Alzheimer’s:Benefits of Being the Caretaker

Benefits of being a caretaker

Have you ever considered how caring for a loved one who has Alzheimer’s Disease, adds value to you, the caretaker?

Providing the necessary foundational requirements of a safe and clean environment, sound hygiene, nutrition, hydration, and routine medical care, is time and resource consuming, often a gift of love to the patient, and offers the satisfaction of giving.

In addition, there are two other possible areas of satisfaction for the caregiver of an Alzheimer’s patient.

First, the fact that language and cognitive functions such as planning, recalling, using devices and tools, gradually dissolve, leave both the patient and loved one or caregiver, with intuition as a fundamental method of communication.

For example, an Alzheimer’s patient who once was technically skilled, doesn’t realize s/he no longer has such skills, may clearly show great interest in repeatedly describing a technical skill which more than likely is inaccurate.

Although we cannot know if the patient truly is interested in telling what s/he knows, or is interested in having someone who listens, take the chance of continuing to listen, despite the words making no sense.

The reason is because as humans we all want to connect to other humans. If you can hear the patient from your own heartfelt place of shared humanity, I’m almost certain you will feel rewarded by a somewhat calmer person, and the satisfaction of connecting to your loved one.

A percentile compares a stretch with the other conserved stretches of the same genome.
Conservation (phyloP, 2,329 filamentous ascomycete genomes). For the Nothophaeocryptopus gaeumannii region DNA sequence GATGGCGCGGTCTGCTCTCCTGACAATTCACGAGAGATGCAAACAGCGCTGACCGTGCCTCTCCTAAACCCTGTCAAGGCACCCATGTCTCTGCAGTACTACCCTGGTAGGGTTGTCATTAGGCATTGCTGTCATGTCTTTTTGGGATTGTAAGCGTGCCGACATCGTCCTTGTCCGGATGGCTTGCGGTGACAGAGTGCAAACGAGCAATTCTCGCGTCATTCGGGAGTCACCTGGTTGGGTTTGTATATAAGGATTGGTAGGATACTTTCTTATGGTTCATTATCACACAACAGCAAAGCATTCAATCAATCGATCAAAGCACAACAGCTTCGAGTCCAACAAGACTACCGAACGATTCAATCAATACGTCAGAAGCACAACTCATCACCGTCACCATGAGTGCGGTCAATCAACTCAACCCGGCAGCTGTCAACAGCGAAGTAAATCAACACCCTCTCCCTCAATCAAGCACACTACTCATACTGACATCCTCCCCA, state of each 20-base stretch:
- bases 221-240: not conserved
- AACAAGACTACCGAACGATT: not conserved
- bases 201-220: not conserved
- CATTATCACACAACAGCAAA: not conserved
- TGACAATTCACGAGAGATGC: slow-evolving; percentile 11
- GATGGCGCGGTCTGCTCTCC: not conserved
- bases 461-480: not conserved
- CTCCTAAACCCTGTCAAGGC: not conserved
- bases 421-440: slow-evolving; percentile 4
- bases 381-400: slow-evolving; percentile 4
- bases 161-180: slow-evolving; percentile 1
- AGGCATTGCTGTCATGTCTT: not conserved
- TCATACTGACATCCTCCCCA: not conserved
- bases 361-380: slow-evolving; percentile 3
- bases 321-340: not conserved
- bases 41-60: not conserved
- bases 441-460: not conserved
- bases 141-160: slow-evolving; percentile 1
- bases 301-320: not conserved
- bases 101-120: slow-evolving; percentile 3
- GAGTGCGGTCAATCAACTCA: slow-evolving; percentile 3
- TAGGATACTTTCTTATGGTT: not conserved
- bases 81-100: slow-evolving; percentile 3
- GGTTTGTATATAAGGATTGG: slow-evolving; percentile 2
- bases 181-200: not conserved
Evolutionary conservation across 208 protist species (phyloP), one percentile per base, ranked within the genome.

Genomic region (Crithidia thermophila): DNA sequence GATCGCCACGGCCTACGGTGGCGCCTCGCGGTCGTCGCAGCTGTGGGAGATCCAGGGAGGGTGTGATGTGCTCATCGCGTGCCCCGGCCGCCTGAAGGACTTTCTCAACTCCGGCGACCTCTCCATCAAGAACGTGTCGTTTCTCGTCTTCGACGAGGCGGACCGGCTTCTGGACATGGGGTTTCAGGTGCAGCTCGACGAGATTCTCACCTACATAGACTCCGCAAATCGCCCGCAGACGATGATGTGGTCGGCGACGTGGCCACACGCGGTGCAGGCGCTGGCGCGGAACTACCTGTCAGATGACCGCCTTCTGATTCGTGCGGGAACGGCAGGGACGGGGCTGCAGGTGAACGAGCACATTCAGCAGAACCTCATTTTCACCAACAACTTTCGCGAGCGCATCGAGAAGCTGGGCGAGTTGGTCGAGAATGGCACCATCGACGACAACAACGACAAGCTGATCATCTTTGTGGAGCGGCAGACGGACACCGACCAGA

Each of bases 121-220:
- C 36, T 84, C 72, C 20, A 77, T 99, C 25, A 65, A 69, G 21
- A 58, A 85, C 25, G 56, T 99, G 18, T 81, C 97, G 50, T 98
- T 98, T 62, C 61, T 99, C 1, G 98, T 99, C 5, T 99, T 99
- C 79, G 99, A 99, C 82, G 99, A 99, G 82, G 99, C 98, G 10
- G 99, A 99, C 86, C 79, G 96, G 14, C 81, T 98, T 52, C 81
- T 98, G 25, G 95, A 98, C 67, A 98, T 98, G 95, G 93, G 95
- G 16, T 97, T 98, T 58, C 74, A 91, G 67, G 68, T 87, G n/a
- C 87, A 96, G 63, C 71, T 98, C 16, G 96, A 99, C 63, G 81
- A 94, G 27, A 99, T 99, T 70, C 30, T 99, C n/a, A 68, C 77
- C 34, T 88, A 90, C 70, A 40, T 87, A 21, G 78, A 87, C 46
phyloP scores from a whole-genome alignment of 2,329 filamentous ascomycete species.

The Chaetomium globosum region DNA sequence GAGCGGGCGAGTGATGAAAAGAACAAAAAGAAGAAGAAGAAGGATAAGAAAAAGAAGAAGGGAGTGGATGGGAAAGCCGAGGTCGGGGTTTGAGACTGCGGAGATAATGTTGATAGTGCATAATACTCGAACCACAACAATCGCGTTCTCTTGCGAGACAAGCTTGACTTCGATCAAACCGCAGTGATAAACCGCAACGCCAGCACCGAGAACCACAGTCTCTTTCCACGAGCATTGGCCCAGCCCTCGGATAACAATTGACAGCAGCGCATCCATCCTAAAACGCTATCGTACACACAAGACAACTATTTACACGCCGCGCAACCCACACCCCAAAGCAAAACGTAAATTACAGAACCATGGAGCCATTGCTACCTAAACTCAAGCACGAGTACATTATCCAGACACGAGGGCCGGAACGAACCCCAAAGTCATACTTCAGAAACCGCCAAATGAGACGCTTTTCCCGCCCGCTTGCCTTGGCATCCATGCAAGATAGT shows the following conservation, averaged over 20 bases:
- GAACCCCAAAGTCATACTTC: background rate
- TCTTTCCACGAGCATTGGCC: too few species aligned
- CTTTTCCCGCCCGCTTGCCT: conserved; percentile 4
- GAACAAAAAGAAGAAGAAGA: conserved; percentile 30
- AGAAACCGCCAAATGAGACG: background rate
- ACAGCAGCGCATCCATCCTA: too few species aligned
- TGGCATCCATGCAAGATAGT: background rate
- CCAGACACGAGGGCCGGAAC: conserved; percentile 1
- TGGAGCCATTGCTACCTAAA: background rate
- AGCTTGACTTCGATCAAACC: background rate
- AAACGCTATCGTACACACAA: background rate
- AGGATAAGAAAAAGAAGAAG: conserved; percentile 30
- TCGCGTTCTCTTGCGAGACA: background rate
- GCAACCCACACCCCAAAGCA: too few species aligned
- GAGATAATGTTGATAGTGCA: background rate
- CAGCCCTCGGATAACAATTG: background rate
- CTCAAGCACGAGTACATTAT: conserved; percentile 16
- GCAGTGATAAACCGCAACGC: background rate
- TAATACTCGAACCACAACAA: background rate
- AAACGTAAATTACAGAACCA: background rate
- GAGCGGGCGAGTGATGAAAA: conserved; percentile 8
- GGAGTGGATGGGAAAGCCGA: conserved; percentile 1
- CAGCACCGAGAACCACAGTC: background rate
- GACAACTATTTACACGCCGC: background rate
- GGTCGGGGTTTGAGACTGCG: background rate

The value of feeling understood seems quite high for us humans. Words are only a means to an end. Sensing our common bond is meaningful in its own right. Reasoned words are not essential for achieving this.

The other benefit to you, the caretaker, is that with so little and thin ability to pretense and strategy in how they relate to you, there is a more obvious than usual display of the patient’s authentic self.

For example, you may see some enduring qualities in a parent which for many years affected you quite negatively, and now, seen in the context of a frail and failing person, lose the power of their meaning in your life.

Can you imagine your inner road opening, by realizing that for all the years of questioning whether your loved one’s particular harshness toward you was reasonable, the fact now of their steady grudge or harshness, despite loss of judgment and memory, reveals their lifelong behavior pattern.

Often, this type of observation puts in perspective, many long years of resolving personal self-doubt.

So, whenever you are able, open your own mind and approach to connecting with your loved one in an intuitive way. Leave the words behind, same as your loved one already has done.

Cherish the loving interactions. And, witness in its purest form, some of what years ago, when the words may have stung, what was more the loved one’s basic character, than truth about you.

 

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About Sherry Katz

Sherry Katz, LCSW is primarily a couples therapist who counsels partners and individuals of all adult ages, in relieving tension and unhappiness in their relationships. The spectrum of care in her practice includes recuperating from infidelity, clarifying and strengthening trust and communication, restoring and developing common ground for a relationship. Ms. Katz has a secondary practice interest in helping family members align themselves in response to caring for elderly parents, especially a parent who has Alzheimer's Disease.Old Stories, New Views Family Therapy

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